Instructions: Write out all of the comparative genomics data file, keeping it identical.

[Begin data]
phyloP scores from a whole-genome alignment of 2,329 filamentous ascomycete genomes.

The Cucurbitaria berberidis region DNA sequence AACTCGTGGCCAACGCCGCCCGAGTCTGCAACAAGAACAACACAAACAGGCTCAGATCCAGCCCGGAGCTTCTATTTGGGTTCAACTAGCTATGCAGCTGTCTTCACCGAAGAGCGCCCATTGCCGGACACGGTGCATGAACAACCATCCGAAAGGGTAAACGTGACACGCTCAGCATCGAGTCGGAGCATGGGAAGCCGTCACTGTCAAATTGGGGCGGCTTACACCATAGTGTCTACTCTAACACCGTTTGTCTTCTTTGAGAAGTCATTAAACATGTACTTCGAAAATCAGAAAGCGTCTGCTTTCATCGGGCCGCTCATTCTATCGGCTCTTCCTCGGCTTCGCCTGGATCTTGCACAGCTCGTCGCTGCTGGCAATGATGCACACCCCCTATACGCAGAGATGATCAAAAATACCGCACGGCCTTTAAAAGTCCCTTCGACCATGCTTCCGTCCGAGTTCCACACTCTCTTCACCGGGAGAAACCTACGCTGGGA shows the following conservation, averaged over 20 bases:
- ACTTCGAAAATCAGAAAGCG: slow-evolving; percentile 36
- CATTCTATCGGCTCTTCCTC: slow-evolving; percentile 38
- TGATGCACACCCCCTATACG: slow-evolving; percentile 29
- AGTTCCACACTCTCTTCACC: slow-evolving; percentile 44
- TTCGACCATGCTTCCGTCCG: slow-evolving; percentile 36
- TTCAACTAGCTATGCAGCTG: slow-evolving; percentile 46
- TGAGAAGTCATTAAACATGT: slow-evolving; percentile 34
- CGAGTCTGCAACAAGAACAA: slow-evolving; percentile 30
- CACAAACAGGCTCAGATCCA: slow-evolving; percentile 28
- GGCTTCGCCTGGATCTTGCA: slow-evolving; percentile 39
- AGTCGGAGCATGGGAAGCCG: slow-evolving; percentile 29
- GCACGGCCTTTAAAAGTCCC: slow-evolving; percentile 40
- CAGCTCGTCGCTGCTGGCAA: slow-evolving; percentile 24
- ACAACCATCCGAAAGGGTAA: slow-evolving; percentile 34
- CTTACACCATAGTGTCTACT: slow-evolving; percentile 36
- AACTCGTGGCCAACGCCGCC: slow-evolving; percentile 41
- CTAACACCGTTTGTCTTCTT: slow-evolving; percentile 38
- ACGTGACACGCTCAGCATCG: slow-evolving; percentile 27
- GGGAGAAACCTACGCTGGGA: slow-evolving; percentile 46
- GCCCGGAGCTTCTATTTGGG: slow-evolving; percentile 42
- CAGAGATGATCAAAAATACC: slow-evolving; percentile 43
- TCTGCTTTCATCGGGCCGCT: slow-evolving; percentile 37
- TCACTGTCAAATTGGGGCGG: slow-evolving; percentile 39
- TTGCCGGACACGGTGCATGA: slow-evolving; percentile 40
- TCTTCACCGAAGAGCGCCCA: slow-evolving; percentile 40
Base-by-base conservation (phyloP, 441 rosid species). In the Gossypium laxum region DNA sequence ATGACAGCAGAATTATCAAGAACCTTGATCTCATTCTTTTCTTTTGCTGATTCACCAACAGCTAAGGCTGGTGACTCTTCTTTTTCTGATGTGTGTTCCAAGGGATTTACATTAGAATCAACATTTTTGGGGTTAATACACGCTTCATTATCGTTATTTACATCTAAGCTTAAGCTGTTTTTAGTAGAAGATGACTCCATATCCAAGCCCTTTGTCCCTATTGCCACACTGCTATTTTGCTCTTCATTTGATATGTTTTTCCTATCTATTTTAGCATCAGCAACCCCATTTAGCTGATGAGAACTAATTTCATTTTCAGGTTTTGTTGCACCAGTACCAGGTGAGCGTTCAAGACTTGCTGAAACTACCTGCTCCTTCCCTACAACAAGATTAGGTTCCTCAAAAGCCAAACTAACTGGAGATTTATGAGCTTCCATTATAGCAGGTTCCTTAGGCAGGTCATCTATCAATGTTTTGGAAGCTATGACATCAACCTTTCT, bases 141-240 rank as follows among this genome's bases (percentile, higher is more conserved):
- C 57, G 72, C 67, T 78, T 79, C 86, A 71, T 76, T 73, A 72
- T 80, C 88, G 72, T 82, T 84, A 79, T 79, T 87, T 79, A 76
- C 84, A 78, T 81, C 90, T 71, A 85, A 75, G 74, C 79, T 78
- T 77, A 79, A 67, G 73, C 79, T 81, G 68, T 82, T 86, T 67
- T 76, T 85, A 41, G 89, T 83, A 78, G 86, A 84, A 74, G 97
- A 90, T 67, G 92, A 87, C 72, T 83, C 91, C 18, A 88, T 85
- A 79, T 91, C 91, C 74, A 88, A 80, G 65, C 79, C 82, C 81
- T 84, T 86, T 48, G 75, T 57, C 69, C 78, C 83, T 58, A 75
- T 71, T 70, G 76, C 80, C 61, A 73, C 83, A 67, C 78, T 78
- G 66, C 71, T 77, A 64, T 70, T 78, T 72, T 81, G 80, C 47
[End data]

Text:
phyloP scores from a whole-genome alignment of 2,329 filamentous ascomycete genomes.

The Cucurbitaria berberidis region DNA sequence AACTCGTGGCCAACGCCGCCCGAGTCTGCAACAAGAACAACACAAACAGGCTCAGATCCAGCCCGGAGCTTCTATTTGGGTTCAACTAGCTATGCAGCTGTCTTCACCGAAGAGCGCCCATTGCCGGACACGGTGCATGAACAACCATCCGAAAGGGTAAACGTGACACGCTCAGCATCGAGTCGGAGCATGGGAAGCCGTCACTGTCAAATTGGGGCGGCTTACACCATAGTGTCTACTCTAACACCGTTTGTCTTCTTTGAGAAGTCATTAAACATGTACTTCGAAAATCAGAAAGCGTCTGCTTTCATCGGGCCGCTCATTCTATCGGCTCTTCCTCGGCTTCGCCTGGATCTTGCACAGCTCGTCGCTGCTGGCAATGATGCACACCCCCTATACGCAGAGATGATCAAAAATACCGCACGGCCTTTAAAAGTCCCTTCGACCATGCTTCCGTCCGAGTTCCACACTCTCTTCACCGGGAGAAACCTACGCTGGGA shows the following conservation, averaged over 20 bases:
- ACTTCGAAAATCAGAAAGCG: slow-evolving; percentile 36
- CATTCTATCGGCTCTTCCTC: slow-evolving; percentile 38
- TGATGCACACCCCCTATACG: slow-evolving; percentile 29
- AGTTCCACACTCTCTTCACC: slow-evolving; percentile 44
- TTCGACCATGCTTCCGTCCG: slow-evolving; percentile 36
- TTCAACTAGCTATGCAGCTG: slow-evolving; percentile 46
- TGAGAAGTCATTAAACATGT: slow-evolving; percentile 34
- CGAGTCTGCAACAAGAACAA: slow-evolving; percentile 30
- CACAAACAGGCTCAGATCCA: slow-evolving; percentile 28
- GGCTTCGCCTGGATCTTGCA: slow-evolving; percentile 39
- AGTCGGAGCATGGGAAGCCG: slow-evolving; percentile 29
- GCACGGCCTTTAAAAGTCCC: slow-evolving; percentile 40
- CAGCTCGTCGCTGCTGGCAA: slow-evolving; percentile 24
- ACAACCATCCGAAAGGGTAA: slow-evolving; percentile 34
- CTTACACCATAGTGTCTACT: slow-evolving; percentile 36
- AACTCGTGGCCAACGCCGCC: slow-evolving; percentile 41
- CTAACACCGTTTGTCTTCTT: slow-evolving; percentile 38
- ACGTGACACGCTCAGCATCG: slow-evolving; percentile 27
- GGGAGAAACCTACGCTGGGA: slow-evolving; percentile 46
- GCCCGGAGCTTCTATTTGGG: slow-evolving; percentile 42
- CAGAGATGATCAAAAATACC: slow-evolving; percentile 43
- TCTGCTTTCATCGGGCCGCT: slow-evolving; percentile 37
- TCACTGTCAAATTGGGGCGG: slow-evolving; percentile 39
- TTGCCGGACACGGTGCATGA: slow-evolving; percentile 40
- TCTTCACCGAAGAGCGCCCA: slow-evolving; percentile 40
Base-by-base conservation (phyloP, 441 rosid species). In the Gossypium laxum region DNA sequence ATGACAGCAGAATTATCAAGAACCTTGATCTCATTCTTTTCTTTTGCTGATTCACCAACAGCTAAGGCTGGTGACTCTTCTTTTTCTGATGTGTGTTCCAAGGGATTTACATTAGAATCAACATTTTTGGGGTTAATACACGCTTCATTATCGTTATTTACATCTAAGCTTAAGCTGTTTTTAGTAGAAGATGACTCCATATCCAAGCCCTTTGTCCCTATTGCCACACTGCTATTTTGCTCTTCATTTGATATGTTTTTCCTATCTATTTTAGCATCAGCAACCCCATTTAGCTGATGAGAACTAATTTCATTTTCAGGTTTTGTTGCACCAGTACCAGGTGAGCGTTCAAGACTTGCTGAAACTACCTGCTCCTTCCCTACAACAAGATTAGGTTCCTCAAAAGCCAAACTAACTGGAGATTTATGAGCTTCCATTATAGCAGGTTCCTTAGGCAGGTCATCTATCAATGTTTTGGAAGCTATGACATCAACCTTTCT, bases 141-240 rank as follows among this genome's bases (percentile, higher is more conserved):
- C 57, G 72, C 67, T 78, T 79, C 86, A 71, T 76, T 73, A 72
- T 80, C 88, G 72, T 82, T 84, A 79, T 79, T 87, T 79, A 76
- C 84, A 78, T 81, C 90, T 71, A 85, A 75, G 74, C 79, T 78
- T 77, A 79, A 67, G 73, C 79, T 81, G 68, T 82, T 86, T 67
- T 76, T 85, A 41, G 89, T 83, A 78, G 86, A 84, A 74, G 97
- A 90, T 67, G 92, A 87, C 72, T 83, C 91, C 18, A 88, T 85
- A 79, T 91, C 91, C 74, A 88, A 80, G 65, C 79, C 82, C 81
- T 84, T 86, T 48, G 75, T 57, C 69, C 78, C 83, T 58, A 75
- T 71, T 70, G 76, C 80, C 61, A 73, C 83, A 67, C 78, T 78
- G 66, C 71, T 77, A 64, T 70, T 78, T 72, T 81, G 80, C 47